Public infra spending seen to more than double

By Zinnia B. Dela Peña, The Philippine Star

Posted at Jul 18 2013 08:09 AM | Updated as of Jul 18 2013 04:09 PM

MANILA, Philippines - Public infrastructure spending is seen to more than double to P834.5 billion by 2016 as the Aquino government allocates more funds to build more roads, railways, airports and bridges to support its goal of inclusive and sustainable growth.

In a briefing yesterday, Budget and Management Secretary Florencio Abad said the government would continue to bolster infrastructure spending to further spur economic growth to as much as seven percent this year.

For this year, the Aquino administration expects to spend P299.4 billion for infra-related projects, equivalent to 2.5 percent of gross domestic product or GDP.

The amount excludes projects under the government’s Public-Private-Partnership program.

For next year, infrastructure spending is forecast to rise by 28.4 percent to P418.2 billion or three percent of GDP. The budget is expected to increase further to P601.5 billion and P834.5 billion by 2015 and 2016, respectively, corresponding to 4.1 percent and 5 percent of GDP.

The Philippines trails behind its Asian neighbors in terms of government infrastructure spending. According to the World Bank and the Asian Development Bank, the Philippines needs to jack up infrastructure investments to keep pace with its Asian peers in attracting foreign direct investments.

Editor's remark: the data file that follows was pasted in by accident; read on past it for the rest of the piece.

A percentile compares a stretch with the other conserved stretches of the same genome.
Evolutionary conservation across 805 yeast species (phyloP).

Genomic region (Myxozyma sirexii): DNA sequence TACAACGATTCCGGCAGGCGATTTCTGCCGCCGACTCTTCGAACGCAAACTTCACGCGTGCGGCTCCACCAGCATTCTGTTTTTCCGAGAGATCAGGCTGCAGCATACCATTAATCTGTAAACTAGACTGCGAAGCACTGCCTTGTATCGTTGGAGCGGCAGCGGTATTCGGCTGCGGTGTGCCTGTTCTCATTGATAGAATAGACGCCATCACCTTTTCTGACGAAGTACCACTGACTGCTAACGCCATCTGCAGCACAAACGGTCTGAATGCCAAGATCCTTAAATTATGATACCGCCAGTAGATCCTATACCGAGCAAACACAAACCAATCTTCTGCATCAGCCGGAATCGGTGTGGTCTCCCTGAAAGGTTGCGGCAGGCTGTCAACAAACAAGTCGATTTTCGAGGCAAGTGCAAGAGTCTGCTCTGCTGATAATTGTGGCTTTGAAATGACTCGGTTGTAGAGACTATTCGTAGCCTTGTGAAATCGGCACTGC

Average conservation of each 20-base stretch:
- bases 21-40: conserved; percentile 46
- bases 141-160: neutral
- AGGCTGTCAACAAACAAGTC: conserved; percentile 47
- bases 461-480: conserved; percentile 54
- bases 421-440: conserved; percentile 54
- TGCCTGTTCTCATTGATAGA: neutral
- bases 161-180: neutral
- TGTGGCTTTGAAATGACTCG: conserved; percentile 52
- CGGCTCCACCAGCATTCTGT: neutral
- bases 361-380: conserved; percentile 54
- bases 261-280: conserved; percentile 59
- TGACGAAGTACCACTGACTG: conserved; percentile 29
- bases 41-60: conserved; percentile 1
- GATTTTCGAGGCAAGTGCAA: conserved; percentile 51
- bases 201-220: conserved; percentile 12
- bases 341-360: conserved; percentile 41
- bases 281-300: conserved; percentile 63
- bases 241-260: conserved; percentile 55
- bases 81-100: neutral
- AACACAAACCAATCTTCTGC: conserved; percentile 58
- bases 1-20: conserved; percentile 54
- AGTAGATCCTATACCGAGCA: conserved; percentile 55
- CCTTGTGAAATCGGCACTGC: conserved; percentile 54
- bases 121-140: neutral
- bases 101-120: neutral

Across Southeast Asia, public works are being given priority by governments seeking to maintain growth amid the global economic downturn.

Improved infrastructure would contribute to reduced costs of doing business, increased market accessibility and enhanced competitiveness, the ADB said.

Higher tax collections and improved public finances trimmed the country’s budget deficit from a record in 2010, allowing the country to ramp up infrastructure spending. The Aquino administration is seeking more than $17 billion in infrastructure investments.

Abad said the government needs to step up infrastructure spending to attract money from overseas.

The Philippines draws the least amount of foreign direct investment among its Southeast Asian peers, according to the data from the World Bank.

Abad said the government would be more active in dispersing investments in line with its goal to create a conducive environment for business

The government, he said, would also accelerate its PPP program to help the country hit its goal of hitting 10 million tourists b 2016.